MICROSCOPY: Automated microscopy system reads microbead barcodes
By combining photolithographic digital barcodes with immuno- and molecular chemistry, Applied BioCode Inc (Santa Fe Springs, CA, USA) has created a Barcoded Magnetic Bead (BMB) technology designed to improve the isolation and identification capacity of in vitro diagnostics.
By combining photolithographic digital barcodes with immuno- and molecular chemistry, Applied BioCode Inc. (Santa Fe Springs, CA, USA) has created a Barcoded Magnetic Bead (BMB) technology designed to improve the isolation and identification capacity of in vitro diagnostics.
The microbeads that the company has developed feature an inorganic core surrounded by an outer layer that consists of nucleic acids, proteins, or other probe molecules. Through a digital barcode, each BMB microbead is encoded with the information of a specific biological probe immobilized on its surface.
After multiple probes—each with a different signature—are placed in a microtiter well and hybridized with DNA cell samples, for example, fluorescence may occur. By measuring the barcode of each fluorescent bead, various types of diseases can be analyzed in a single microtiter well plate.
To prototype a medical diagnostic instrument for identification of these microbeads, Applied BioCode called upon MoviMED (Irvine, CA, USA) to develop an inverted microscope-based system capable of reading approximately 500 beads/well from a standard 96-well microtiter plate in less than an hour.
"Each bead contains a 5-bit custom barcode that is placed in a 100 × 30-µm rectangle on the bead," says Markus Tarin, president and CEO of MoviMED. "To image the large number of beads in each well, the microscope-based system was required to scan each well and then process the images to ignore broken and overlapping beads."
In the prototype system, an MS-2000 XYZ stage and motion controller from Applied Scientific Instrumentation (ASI; Eugene, OR, USA) was interfaced to servo motors to control the X-Y motion of the microscopic stage and focus (Z) of an off-the-shelf microscope (see Fig. 1). To capture barcode data, brightfield illumination was first used to produce a visible image of the microbead. By analyzing the maximum standard variation in gray levels within each image, the system could then be focused automatically. After this image is captured, a mercury discharge lamp, together with a matched green bandpass filter, is used to provide an excitation light source of the same field of view. In this way, both the image of the barcode and any fluorescence associated with it could be captured using an ORCA-AG 1344x1024, IEEE-1394, DCAM-compliant off-the-shelf FireWire camera from Hamamatsu (Bridgewater, NJ, USA) also interfaced to the PC.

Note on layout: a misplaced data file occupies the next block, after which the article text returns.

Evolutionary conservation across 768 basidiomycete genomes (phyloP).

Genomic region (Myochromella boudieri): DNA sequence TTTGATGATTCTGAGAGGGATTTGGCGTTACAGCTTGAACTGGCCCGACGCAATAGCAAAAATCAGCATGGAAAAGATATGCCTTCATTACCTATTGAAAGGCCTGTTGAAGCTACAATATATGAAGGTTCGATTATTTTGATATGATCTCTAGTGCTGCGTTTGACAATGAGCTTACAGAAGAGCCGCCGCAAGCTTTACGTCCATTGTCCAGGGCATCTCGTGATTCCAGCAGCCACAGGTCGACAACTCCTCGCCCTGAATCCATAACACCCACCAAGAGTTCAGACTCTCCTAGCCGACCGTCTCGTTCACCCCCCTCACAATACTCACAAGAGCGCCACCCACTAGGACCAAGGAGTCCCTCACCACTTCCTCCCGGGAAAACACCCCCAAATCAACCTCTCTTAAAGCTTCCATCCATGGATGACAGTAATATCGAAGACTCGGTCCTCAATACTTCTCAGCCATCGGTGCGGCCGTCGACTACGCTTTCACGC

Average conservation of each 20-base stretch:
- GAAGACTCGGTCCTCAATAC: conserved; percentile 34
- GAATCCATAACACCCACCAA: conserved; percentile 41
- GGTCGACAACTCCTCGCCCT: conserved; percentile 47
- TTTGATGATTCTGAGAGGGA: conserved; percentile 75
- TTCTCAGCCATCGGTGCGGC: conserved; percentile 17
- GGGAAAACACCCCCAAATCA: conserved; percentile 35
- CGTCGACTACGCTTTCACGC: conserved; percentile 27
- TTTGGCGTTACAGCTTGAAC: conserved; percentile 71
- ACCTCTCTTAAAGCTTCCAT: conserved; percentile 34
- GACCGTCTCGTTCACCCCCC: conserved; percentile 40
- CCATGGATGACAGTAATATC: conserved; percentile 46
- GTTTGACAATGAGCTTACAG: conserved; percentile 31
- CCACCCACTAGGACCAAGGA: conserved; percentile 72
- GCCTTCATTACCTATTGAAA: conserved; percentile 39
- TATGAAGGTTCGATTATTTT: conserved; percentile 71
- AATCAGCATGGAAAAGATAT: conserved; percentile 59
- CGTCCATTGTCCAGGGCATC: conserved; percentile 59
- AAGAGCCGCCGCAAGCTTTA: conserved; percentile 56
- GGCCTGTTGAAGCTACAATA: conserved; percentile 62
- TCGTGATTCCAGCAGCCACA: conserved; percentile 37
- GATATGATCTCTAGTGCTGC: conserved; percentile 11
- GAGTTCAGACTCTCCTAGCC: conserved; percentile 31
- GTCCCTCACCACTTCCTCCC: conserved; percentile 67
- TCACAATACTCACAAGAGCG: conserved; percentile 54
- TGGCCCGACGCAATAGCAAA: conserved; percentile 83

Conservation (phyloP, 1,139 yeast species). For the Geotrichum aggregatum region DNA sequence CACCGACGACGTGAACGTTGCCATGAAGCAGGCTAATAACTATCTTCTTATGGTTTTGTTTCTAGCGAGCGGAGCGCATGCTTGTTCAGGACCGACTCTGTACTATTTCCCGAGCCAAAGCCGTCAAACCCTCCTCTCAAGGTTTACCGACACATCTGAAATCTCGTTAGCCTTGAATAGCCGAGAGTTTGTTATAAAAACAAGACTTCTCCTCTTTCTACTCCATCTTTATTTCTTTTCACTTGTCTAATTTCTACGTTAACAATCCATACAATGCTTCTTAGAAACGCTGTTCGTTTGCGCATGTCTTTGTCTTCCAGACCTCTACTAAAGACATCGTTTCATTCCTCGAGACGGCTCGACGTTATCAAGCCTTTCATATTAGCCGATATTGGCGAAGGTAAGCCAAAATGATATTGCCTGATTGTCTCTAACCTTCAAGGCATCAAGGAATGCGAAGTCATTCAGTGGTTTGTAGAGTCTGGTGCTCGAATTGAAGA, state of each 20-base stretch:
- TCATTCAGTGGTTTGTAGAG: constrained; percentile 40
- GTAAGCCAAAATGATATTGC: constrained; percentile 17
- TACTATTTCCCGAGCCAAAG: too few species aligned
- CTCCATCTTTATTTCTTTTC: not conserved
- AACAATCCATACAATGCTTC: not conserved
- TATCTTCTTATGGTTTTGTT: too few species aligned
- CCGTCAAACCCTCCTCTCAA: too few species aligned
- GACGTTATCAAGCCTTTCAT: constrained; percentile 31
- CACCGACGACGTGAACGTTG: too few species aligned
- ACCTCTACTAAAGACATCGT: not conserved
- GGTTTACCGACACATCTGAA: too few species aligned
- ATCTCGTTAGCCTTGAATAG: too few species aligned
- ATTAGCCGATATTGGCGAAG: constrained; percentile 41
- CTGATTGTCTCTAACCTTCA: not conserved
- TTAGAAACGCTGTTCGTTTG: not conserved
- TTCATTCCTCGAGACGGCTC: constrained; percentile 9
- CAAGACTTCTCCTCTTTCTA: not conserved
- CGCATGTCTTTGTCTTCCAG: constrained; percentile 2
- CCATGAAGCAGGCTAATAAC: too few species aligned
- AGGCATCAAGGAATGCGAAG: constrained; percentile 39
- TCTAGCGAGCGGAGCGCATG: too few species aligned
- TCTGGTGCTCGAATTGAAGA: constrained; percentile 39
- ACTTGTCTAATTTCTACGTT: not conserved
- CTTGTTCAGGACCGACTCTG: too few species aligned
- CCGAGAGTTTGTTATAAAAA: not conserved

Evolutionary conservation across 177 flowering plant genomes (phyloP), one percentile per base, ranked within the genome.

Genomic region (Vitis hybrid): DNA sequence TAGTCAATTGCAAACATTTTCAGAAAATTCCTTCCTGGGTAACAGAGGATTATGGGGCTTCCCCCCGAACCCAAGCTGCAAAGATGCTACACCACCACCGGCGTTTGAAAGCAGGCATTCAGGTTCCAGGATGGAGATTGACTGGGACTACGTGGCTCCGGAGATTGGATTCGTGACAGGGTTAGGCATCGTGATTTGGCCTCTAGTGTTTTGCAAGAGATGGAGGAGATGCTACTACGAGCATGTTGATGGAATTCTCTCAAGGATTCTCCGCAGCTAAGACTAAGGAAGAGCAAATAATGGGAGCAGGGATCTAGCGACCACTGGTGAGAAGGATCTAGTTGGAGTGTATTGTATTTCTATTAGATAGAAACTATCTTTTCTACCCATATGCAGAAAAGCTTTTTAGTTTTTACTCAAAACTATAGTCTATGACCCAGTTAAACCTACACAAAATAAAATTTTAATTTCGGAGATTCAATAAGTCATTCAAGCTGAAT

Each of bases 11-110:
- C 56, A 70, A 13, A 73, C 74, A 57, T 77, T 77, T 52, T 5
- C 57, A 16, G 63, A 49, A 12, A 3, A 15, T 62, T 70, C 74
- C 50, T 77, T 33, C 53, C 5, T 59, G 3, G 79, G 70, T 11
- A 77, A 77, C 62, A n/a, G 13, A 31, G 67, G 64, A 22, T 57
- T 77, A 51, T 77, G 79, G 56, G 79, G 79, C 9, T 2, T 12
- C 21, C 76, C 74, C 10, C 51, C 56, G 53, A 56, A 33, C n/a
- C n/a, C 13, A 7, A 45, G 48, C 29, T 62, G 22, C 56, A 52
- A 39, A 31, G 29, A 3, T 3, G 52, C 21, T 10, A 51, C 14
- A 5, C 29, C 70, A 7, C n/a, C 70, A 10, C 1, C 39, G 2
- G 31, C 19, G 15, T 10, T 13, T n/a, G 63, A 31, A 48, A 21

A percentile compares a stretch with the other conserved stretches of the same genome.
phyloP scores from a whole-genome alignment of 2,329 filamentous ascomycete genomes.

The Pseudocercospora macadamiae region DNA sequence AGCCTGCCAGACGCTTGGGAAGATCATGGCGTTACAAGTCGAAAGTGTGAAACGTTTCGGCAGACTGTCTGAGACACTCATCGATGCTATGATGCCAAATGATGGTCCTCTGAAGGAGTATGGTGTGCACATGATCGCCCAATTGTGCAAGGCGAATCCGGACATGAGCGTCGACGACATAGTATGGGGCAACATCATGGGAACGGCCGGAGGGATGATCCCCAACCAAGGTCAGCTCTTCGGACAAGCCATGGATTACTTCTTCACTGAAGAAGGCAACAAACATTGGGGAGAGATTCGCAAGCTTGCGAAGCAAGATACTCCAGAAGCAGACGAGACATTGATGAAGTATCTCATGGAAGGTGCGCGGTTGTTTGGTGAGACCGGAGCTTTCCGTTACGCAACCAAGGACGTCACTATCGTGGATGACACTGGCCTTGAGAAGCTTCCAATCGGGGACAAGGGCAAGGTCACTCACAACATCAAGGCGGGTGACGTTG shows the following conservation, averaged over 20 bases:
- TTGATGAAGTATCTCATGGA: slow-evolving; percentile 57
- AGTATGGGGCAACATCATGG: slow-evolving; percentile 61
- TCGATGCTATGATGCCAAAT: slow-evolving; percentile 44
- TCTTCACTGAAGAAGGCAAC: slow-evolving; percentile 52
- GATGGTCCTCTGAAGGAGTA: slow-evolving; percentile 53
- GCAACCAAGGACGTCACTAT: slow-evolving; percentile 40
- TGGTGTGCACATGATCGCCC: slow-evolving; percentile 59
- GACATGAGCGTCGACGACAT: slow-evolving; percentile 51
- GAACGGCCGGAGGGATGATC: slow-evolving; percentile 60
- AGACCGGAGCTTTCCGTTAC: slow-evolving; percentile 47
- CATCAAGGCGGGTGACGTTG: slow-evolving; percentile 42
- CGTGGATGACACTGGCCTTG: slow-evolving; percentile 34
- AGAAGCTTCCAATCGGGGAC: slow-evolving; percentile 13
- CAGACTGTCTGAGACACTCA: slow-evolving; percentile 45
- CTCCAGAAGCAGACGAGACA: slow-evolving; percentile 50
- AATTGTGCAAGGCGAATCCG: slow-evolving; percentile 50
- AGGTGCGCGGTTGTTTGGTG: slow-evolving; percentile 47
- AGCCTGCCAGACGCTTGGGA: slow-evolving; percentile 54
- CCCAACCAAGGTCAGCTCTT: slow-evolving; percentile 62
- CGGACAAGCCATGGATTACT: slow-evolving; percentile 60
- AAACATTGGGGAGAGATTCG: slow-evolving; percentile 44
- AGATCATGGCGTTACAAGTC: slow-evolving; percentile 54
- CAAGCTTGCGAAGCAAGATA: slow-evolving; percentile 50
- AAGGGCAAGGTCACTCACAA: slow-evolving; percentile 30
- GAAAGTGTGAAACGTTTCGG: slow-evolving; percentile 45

|FIGURE 1. In prototyping a medical diagnostic instrument for identification of microbeads used for in vitro diagnostics, MoviMED developed a PC-based imaging system using an off-the-shelf camera, motion controller, and lighting.|
To attain the 1-µm/pixel resolution required by the system, the X-Y stage of the microscope was moved across each of the microtiter plates to produce 35 images of each well. This image stitching needs to be accurate to within 1 pixel so the system can accurately read beads that may extend into an adjacent image. The images were then composited in the PC to produce a final high-resolution image.
After both brightfield and fluorescent images are captured, background correction is performed on the brightfield image to isolate the microbeads and their barcodes. Since multiple microbeads are placed in each microtiter well, overlapping beads are commonplace. To isolate these, a rectangular area filter ranging from 25 to 150 pixels is used. This is followed by a morphological dilation operation that adds pixels to the boundaries of objects in an image and a larger area filter to further isolate barcodes. Finally, geometric pattern matching is used to detect the shape of each microbead.
"Although geometric pattern matching may locate the proper shape of the microbead," says Tarin, "the barcode may be incomplete. In such cases, only those microbeads of the correct shape and complete barcode are identified by the system."
Because the barcode stripes fluoresce with different intensity than the outer layer of molecules on the bead body, it is necessary to eliminate this effect to properly measure the level of fluorescence of the molecules. The brightfield image is therefore masked with the fluorescence image, resulting in an image that more accurately depicts the level of chemical fluorescence (see Fig. 2).
|FIGURE 2. To measure the level of fluorescence of molecules, a brightfield image is masked with a fluorescence image, resulting in an image that more accurately depicts the level of chemical fluorescence at the boundary of the microbead.|
After four months of prototyping, the final system was delivered to Applied BioCode for evaluation. Since then, the company has redesigned the system in a number of commercially available products such as the company's BioCode-HP Analyzer. "Such systems reduce the analysis time of complex in vitro diagnostic testing from months to hours," says Tarin.